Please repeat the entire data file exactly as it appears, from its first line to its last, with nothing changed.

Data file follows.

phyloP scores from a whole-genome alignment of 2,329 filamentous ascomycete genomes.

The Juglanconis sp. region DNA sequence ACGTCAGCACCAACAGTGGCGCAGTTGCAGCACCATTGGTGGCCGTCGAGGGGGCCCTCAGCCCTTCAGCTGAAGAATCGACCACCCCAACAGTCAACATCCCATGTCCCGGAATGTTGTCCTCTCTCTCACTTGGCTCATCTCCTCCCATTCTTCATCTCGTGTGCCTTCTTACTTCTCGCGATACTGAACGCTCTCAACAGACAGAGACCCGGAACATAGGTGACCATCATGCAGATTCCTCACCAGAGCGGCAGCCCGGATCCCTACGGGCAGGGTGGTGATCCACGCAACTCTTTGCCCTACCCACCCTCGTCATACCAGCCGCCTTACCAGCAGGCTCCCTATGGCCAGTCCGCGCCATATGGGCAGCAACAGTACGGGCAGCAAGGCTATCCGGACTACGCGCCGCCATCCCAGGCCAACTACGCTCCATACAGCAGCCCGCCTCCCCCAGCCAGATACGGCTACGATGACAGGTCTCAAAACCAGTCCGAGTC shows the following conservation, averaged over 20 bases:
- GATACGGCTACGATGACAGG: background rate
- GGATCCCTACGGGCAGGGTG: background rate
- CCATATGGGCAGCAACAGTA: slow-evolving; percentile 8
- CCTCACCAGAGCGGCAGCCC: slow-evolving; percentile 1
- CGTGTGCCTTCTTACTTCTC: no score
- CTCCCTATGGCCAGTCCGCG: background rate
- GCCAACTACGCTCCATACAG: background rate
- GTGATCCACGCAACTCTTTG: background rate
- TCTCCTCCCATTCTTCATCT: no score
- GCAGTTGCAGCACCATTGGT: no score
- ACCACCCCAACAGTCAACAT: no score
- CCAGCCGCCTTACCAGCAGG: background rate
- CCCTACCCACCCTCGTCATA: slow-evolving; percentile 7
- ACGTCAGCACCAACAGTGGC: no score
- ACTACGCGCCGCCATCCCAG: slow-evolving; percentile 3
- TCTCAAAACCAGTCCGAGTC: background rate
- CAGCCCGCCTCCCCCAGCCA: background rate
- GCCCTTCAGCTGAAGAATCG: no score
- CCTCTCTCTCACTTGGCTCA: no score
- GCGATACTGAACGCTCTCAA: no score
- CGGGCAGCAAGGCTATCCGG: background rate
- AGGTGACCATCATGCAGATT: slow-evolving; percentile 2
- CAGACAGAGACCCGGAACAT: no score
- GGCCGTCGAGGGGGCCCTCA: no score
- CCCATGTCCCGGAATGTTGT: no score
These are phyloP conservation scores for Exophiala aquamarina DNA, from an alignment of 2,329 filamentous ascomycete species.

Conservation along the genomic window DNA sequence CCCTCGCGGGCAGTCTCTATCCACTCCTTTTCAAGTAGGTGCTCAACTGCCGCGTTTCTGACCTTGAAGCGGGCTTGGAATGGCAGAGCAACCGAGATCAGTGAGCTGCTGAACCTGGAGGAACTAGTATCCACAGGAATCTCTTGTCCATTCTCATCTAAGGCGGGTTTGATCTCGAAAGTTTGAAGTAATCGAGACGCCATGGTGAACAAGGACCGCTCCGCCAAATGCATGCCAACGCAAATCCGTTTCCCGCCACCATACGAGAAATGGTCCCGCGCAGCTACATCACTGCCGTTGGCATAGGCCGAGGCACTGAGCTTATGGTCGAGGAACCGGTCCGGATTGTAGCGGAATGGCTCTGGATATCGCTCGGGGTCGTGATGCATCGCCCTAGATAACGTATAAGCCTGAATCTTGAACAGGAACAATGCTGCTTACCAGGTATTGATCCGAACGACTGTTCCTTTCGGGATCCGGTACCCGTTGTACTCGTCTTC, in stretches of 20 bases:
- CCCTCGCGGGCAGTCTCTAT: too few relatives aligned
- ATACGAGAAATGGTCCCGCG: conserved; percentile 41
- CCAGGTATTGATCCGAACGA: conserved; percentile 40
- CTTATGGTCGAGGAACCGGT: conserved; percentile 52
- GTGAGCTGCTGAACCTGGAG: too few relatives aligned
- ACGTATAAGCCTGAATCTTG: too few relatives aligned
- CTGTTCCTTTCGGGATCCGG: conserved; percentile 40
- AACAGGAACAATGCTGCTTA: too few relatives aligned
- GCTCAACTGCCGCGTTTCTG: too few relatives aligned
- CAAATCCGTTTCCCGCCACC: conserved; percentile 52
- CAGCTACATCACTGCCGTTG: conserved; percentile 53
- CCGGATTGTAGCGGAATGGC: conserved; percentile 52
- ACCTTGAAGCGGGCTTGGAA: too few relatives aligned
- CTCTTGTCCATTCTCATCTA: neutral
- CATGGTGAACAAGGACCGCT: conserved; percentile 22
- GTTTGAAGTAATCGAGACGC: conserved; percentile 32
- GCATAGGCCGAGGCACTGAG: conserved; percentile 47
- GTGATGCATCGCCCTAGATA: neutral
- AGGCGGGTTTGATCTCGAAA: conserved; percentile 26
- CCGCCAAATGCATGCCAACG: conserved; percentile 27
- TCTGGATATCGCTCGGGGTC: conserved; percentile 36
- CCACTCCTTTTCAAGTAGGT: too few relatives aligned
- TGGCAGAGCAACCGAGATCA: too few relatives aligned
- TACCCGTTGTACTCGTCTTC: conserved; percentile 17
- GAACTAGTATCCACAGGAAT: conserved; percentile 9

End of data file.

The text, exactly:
phyloP scores from a whole-genome alignment of 2,329 filamentous ascomycete genomes.

The Juglanconis sp. region DNA sequence ACGTCAGCACCAACAGTGGCGCAGTTGCAGCACCATTGGTGGCCGTCGAGGGGGCCCTCAGCCCTTCAGCTGAAGAATCGACCACCCCAACAGTCAACATCCCATGTCCCGGAATGTTGTCCTCTCTCTCACTTGGCTCATCTCCTCCCATTCTTCATCTCGTGTGCCTTCTTACTTCTCGCGATACTGAACGCTCTCAACAGACAGAGACCCGGAACATAGGTGACCATCATGCAGATTCCTCACCAGAGCGGCAGCCCGGATCCCTACGGGCAGGGTGGTGATCCACGCAACTCTTTGCCCTACCCACCCTCGTCATACCAGCCGCCTTACCAGCAGGCTCCCTATGGCCAGTCCGCGCCATATGGGCAGCAACAGTACGGGCAGCAAGGCTATCCGGACTACGCGCCGCCATCCCAGGCCAACTACGCTCCATACAGCAGCCCGCCTCCCCCAGCCAGATACGGCTACGATGACAGGTCTCAAAACCAGTCCGAGTC shows the following conservation, averaged over 20 bases:
- GATACGGCTACGATGACAGG: background rate
- GGATCCCTACGGGCAGGGTG: background rate
- CCATATGGGCAGCAACAGTA: slow-evolving; percentile 8
- CCTCACCAGAGCGGCAGCCC: slow-evolving; percentile 1
- CGTGTGCCTTCTTACTTCTC: no score
- CTCCCTATGGCCAGTCCGCG: background rate
- GCCAACTACGCTCCATACAG: background rate
- GTGATCCACGCAACTCTTTG: background rate
- TCTCCTCCCATTCTTCATCT: no score
- GCAGTTGCAGCACCATTGGT: no score
- ACCACCCCAACAGTCAACAT: no score
- CCAGCCGCCTTACCAGCAGG: background rate
- CCCTACCCACCCTCGTCATA: slow-evolving; percentile 7
- ACGTCAGCACCAACAGTGGC: no score
- ACTACGCGCCGCCATCCCAG: slow-evolving; percentile 3
- TCTCAAAACCAGTCCGAGTC: background rate
- CAGCCCGCCTCCCCCAGCCA: background rate
- GCCCTTCAGCTGAAGAATCG: no score
- CCTCTCTCTCACTTGGCTCA: no score
- GCGATACTGAACGCTCTCAA: no score
- CGGGCAGCAAGGCTATCCGG: background rate
- AGGTGACCATCATGCAGATT: slow-evolving; percentile 2
- CAGACAGAGACCCGGAACAT: no score
- GGCCGTCGAGGGGGCCCTCA: no score
- CCCATGTCCCGGAATGTTGT: no score
These are phyloP conservation scores for Exophiala aquamarina DNA, from an alignment of 2,329 filamentous ascomycete species.

Conservation along the genomic window DNA sequence CCCTCGCGGGCAGTCTCTATCCACTCCTTTTCAAGTAGGTGCTCAACTGCCGCGTTTCTGACCTTGAAGCGGGCTTGGAATGGCAGAGCAACCGAGATCAGTGAGCTGCTGAACCTGGAGGAACTAGTATCCACAGGAATCTCTTGTCCATTCTCATCTAAGGCGGGTTTGATCTCGAAAGTTTGAAGTAATCGAGACGCCATGGTGAACAAGGACCGCTCCGCCAAATGCATGCCAACGCAAATCCGTTTCCCGCCACCATACGAGAAATGGTCCCGCGCAGCTACATCACTGCCGTTGGCATAGGCCGAGGCACTGAGCTTATGGTCGAGGAACCGGTCCGGATTGTAGCGGAATGGCTCTGGATATCGCTCGGGGTCGTGATGCATCGCCCTAGATAACGTATAAGCCTGAATCTTGAACAGGAACAATGCTGCTTACCAGGTATTGATCCGAACGACTGTTCCTTTCGGGATCCGGTACCCGTTGTACTCGTCTTC, in stretches of 20 bases:
- CCCTCGCGGGCAGTCTCTAT: too few relatives aligned
- ATACGAGAAATGGTCCCGCG: conserved; percentile 41
- CCAGGTATTGATCCGAACGA: conserved; percentile 40
- CTTATGGTCGAGGAACCGGT: conserved; percentile 52
- GTGAGCTGCTGAACCTGGAG: too few relatives aligned
- ACGTATAAGCCTGAATCTTG: too few relatives aligned
- CTGTTCCTTTCGGGATCCGG: conserved; percentile 40
- AACAGGAACAATGCTGCTTA: too few relatives aligned
- GCTCAACTGCCGCGTTTCTG: too few relatives aligned
- CAAATCCGTTTCCCGCCACC: conserved; percentile 52
- CAGCTACATCACTGCCGTTG: conserved; percentile 53
- CCGGATTGTAGCGGAATGGC: conserved; percentile 52
- ACCTTGAAGCGGGCTTGGAA: too few relatives aligned
- CTCTTGTCCATTCTCATCTA: neutral
- CATGGTGAACAAGGACCGCT: conserved; percentile 22
- GTTTGAAGTAATCGAGACGC: conserved; percentile 32
- GCATAGGCCGAGGCACTGAG: conserved; percentile 47
- GTGATGCATCGCCCTAGATA: neutral
- AGGCGGGTTTGATCTCGAAA: conserved; percentile 26
- CCGCCAAATGCATGCCAACG: conserved; percentile 27
- TCTGGATATCGCTCGGGGTC: conserved; percentile 36
- CCACTCCTTTTCAAGTAGGT: too few relatives aligned
- TGGCAGAGCAACCGAGATCA: too few relatives aligned
- TACCCGTTGTACTCGTCTTC: conserved; percentile 17
- GAACTAGTATCCACAGGAAT: conserved; percentile 9